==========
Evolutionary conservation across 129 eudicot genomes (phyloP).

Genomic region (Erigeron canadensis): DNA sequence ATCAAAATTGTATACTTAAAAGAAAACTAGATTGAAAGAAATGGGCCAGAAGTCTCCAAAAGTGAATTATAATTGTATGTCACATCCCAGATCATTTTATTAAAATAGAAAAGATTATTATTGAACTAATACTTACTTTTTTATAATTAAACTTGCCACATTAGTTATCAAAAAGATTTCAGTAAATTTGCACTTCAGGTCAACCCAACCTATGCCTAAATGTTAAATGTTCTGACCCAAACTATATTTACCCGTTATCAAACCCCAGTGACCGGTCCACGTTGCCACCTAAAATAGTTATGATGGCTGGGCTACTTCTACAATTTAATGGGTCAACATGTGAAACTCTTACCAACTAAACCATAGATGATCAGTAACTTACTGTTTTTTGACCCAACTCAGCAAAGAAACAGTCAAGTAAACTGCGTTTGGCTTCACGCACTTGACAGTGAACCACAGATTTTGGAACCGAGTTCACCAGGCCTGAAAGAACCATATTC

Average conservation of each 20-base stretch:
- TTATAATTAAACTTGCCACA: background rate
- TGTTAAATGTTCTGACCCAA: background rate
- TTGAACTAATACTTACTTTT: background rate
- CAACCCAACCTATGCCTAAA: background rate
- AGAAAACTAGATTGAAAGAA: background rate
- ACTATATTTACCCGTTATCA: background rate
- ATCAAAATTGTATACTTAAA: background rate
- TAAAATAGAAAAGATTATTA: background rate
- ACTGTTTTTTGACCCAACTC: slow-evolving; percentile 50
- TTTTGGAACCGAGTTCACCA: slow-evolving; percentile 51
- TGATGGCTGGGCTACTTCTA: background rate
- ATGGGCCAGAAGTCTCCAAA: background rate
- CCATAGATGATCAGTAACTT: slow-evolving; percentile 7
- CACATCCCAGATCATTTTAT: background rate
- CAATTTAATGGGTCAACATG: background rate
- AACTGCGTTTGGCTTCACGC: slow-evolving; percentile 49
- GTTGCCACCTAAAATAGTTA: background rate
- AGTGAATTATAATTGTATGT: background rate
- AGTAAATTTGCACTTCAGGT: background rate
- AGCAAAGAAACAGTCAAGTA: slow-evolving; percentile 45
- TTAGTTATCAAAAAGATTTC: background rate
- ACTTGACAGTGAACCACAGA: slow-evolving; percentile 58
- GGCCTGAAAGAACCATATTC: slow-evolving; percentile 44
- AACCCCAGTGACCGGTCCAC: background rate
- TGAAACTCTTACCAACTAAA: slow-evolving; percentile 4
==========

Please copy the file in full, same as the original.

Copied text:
Evolutionary conservation across 129 eudicot genomes (phyloP).

Genomic region (Erigeron canadensis): DNA sequence ATCAAAATTGTATACTTAAAAGAAAACTAGATTGAAAGAAATGGGCCAGAAGTCTCCAAAAGTGAATTATAATTGTATGTCACATCCCAGATCATTTTATTAAAATAGAAAAGATTATTATTGAACTAATACTTACTTTTTTATAATTAAACTTGCCACATTAGTTATCAAAAAGATTTCAGTAAATTTGCACTTCAGGTCAACCCAACCTATGCCTAAATGTTAAATGTTCTGACCCAAACTATATTTACCCGTTATCAAACCCCAGTGACCGGTCCACGTTGCCACCTAAAATAGTTATGATGGCTGGGCTACTTCTACAATTTAATGGGTCAACATGTGAAACTCTTACCAACTAAACCATAGATGATCAGTAACTTACTGTTTTTTGACCCAACTCAGCAAAGAAACAGTCAAGTAAACTGCGTTTGGCTTCACGCACTTGACAGTGAACCACAGATTTTGGAACCGAGTTCACCAGGCCTGAAAGAACCATATTC

Average conservation of each 20-base stretch:
- TTATAATTAAACTTGCCACA: background rate
- TGTTAAATGTTCTGACCCAA: background rate
- TTGAACTAATACTTACTTTT: background rate
- CAACCCAACCTATGCCTAAA: background rate
- AGAAAACTAGATTGAAAGAA: background rate
- ACTATATTTACCCGTTATCA: background rate
- ATCAAAATTGTATACTTAAA: background rate
- TAAAATAGAAAAGATTATTA: background rate
- ACTGTTTTTTGACCCAACTC: slow-evolving; percentile 50
- TTTTGGAACCGAGTTCACCA: slow-evolving; percentile 51
- TGATGGCTGGGCTACTTCTA: background rate
- ATGGGCCAGAAGTCTCCAAA: background rate
- CCATAGATGATCAGTAACTT: slow-evolving; percentile 7
- CACATCCCAGATCATTTTAT: background rate
- CAATTTAATGGGTCAACATG: background rate
- AACTGCGTTTGGCTTCACGC: slow-evolving; percentile 49
- GTTGCCACCTAAAATAGTTA: background rate
- AGTGAATTATAATTGTATGT: background rate
- AGTAAATTTGCACTTCAGGT: background rate
- AGCAAAGAAACAGTCAAGTA: slow-evolving; percentile 45
- TTAGTTATCAAAAAGATTTC: background rate
- ACTTGACAGTGAACCACAGA: slow-evolving; percentile 58
- GGCCTGAAAGAACCATATTC: slow-evolving; percentile 44
- AACCCCAGTGACCGGTCCAC: background rate
- TGAAACTCTTACCAACTAAA: slow-evolving; percentile 4